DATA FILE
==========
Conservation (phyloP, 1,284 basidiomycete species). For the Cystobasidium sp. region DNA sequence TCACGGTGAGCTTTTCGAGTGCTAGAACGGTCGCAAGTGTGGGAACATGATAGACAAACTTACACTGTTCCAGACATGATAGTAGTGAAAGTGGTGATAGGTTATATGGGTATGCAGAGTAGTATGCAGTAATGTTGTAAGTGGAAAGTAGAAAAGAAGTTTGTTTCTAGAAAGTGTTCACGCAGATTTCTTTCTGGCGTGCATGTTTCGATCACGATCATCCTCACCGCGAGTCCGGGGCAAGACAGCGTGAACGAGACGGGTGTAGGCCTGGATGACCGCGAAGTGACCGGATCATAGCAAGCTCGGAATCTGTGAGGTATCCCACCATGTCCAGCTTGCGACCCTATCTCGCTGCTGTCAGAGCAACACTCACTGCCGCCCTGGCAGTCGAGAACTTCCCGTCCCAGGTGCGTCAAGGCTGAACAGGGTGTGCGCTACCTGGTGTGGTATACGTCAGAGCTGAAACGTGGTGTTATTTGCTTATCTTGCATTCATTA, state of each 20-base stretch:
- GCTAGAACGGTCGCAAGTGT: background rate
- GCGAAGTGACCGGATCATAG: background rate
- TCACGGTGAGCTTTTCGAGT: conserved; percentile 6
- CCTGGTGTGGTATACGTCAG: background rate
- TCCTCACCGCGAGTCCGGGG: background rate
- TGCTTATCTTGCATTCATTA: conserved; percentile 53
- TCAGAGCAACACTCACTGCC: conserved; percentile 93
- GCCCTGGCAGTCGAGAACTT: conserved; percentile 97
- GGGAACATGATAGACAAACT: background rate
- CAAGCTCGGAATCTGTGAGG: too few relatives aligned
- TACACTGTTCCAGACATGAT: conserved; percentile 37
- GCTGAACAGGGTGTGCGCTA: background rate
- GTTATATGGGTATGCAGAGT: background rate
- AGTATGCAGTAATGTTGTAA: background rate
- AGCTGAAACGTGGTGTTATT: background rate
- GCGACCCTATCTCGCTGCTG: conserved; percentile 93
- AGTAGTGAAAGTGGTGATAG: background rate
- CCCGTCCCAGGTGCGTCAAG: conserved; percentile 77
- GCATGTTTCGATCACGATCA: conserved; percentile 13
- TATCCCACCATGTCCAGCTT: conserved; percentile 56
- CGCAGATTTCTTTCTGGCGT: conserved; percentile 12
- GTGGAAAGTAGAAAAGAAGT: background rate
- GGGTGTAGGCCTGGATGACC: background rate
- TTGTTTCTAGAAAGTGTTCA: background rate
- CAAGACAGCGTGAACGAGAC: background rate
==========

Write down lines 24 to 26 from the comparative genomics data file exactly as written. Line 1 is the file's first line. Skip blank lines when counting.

- GGGTGTAGGCCTGGATGACC: background rate
- TTGTTTCTAGAAAGTGTTCA: background rate
- CAAGACAGCGTGAACGAGAC: background rate